Solar Options in India
Posted July 8, 2008on:
In India, the prospect of solar energy is sunny but without being too hot. Today, the country generates almost 1,748 MW power through solar energy. That’s a pittance when compared to India’s total demand of almost 1.3 lakh MW every year. However, companies with investments in the technology believe that the potential for solar energy is much larger than the above share.
“In the next five years, I see solar technology supplying a major part of the world’s energy requirement,” says Ratul Puri, Executive Director, Moser Baer. Mr Puri wouldn’t believe otherwise. In the last couple of years, he has invested almost Rs 161 crore in the manufacturing of photovoltaic solar cells and panels.
The company also has plans of investing another Rs 330 crore for setting up a silicon photovoltaic cell manufacturing plant for which it has tied up with Applied Materials. Solar Semiconductor, another photovoltaic manufacturing entity has lined up an investment of $40 million to set up two production units in Andhra Pradesh.
Globally, the demand for solar technology was almost $2 billion in 2003, which has increased to $15 billion in 2006 and is expected to reach $100 billion by 2015.
However in India, the growth story has been limited to either villages with no distribution networks or the government’s initiative of using clean energy for public lighting systems. Over the last three years, almost 3,000 villages have tapped into solar technology to fulfill their basic needs of lighting, heating, cooking and entertainment.
Almost 55,000 street lighting systems in the country are also being powered on solar energy. But, commercial users are not excited. That’s because price matters. And it’s probably the only deterring factor that puts solar energy late in the contention list of renewable sources that India can tap into in the wake of over-the-top crude oil prices. Today, the cost of producing a single unit of solar energy from photovoltaic cells ranges from Rs 15 to Rs 30 as compared to Rs 2 to Rs 6 per unit for thermal energy.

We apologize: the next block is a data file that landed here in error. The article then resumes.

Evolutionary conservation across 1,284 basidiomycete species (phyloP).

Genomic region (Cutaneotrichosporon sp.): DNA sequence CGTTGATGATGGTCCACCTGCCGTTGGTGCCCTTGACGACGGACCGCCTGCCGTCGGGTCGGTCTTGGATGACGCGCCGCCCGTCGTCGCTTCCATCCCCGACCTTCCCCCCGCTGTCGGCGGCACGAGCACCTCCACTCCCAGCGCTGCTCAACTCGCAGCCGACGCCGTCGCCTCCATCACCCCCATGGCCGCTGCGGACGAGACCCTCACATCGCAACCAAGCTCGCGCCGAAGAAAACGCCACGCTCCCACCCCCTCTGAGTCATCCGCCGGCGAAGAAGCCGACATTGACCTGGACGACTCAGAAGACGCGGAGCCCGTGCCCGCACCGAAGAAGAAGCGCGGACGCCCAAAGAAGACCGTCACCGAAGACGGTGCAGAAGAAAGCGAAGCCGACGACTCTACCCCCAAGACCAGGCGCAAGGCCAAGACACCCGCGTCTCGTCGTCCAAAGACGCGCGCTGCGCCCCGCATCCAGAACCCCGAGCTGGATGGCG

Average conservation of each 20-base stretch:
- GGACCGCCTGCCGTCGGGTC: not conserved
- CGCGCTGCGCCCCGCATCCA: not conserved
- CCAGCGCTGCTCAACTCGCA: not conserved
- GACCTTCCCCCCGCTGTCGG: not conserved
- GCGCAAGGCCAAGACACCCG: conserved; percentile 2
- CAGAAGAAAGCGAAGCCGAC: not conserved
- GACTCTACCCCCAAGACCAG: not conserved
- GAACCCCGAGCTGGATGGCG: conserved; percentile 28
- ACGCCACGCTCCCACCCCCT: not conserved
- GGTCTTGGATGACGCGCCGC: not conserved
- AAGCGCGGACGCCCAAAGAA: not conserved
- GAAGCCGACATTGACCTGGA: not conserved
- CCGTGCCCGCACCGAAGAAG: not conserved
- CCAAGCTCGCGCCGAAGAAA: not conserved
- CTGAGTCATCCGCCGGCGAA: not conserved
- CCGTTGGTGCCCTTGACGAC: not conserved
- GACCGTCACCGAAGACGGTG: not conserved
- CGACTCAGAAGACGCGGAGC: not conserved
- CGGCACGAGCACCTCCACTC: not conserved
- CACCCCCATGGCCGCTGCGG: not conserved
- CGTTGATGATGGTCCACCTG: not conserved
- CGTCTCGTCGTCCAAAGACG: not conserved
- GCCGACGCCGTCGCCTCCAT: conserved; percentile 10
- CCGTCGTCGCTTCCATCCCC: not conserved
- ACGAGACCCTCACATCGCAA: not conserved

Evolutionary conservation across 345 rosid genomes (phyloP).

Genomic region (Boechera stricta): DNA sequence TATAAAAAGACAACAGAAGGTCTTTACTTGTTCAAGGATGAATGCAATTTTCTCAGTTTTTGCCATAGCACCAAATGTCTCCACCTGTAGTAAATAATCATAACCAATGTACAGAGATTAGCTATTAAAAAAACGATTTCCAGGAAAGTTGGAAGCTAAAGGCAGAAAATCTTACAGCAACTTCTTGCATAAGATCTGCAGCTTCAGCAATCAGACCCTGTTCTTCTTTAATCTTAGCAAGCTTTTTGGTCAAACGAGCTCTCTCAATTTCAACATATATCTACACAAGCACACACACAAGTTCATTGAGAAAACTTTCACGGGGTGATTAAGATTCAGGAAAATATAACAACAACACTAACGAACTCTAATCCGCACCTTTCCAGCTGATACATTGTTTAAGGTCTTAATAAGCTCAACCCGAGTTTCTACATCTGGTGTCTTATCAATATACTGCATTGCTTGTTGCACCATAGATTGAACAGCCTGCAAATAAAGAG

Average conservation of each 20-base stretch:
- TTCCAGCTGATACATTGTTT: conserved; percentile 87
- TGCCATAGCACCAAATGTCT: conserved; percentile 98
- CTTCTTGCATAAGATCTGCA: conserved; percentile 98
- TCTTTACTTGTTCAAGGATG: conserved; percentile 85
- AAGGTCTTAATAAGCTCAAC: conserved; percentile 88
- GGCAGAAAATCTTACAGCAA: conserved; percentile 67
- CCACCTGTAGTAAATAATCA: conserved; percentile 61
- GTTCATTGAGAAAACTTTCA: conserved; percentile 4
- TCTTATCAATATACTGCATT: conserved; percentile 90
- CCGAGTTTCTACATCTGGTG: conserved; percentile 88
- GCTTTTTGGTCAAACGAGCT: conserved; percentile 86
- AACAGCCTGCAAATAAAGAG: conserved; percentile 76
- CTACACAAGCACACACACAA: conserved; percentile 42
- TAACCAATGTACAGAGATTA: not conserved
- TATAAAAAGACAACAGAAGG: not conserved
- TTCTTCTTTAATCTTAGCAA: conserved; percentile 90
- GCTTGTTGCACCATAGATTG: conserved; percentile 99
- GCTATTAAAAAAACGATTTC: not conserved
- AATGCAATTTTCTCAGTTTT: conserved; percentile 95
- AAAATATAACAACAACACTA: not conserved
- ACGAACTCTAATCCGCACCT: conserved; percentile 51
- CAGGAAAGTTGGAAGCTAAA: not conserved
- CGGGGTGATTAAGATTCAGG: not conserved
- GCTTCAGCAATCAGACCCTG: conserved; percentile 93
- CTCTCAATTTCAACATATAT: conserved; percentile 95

In fact, the capital cost would be to the tune of almost Rs 25 crore to set up a photovoltaic plant that generates 1 MW electricity. This very high and precisely the reason that makes it unattractive for commercial uses for now. “Solar technology has still not reached a stage where it can be used for economic solutions,” says P Ramesh, managing director, Energy Division, Feedback Ventures. “While the establishment cost is high, the cells also need to be replaced every 7 to 8 years. In a commercial situation, that makes the technology hugely inappropriate,” he adds.
This is exactly where innovation can play a big role. “Photovoltaic doesn’t seem to be making the cut and my hopes are on another solar technology, Concentrate Solar Power (CSP). Energy is generated using mirrors to focus sunlight, producing heat. There is no need for silicon and this is almost 50% cheaper,” says G M Pillai, director general, World Institute of Sustainable Energy (WISE).
Already being used in the US, the technology is still in the pilot project stage in India. Mr Puri, though, believes that it’s just a matter of time when solar technology becomes competitive. “While the costs of other sources have been increasing, historically, the cost of solar technology has been declining at a rate of almost 3-4% per annum. In fact, over the next five years, I believe the costs will come down by 10%,” he says. Another positive is that solar technology is a very clean energy, and since there is so much of sun that India gets it is quite possible that Indians will adopt solar in a big way.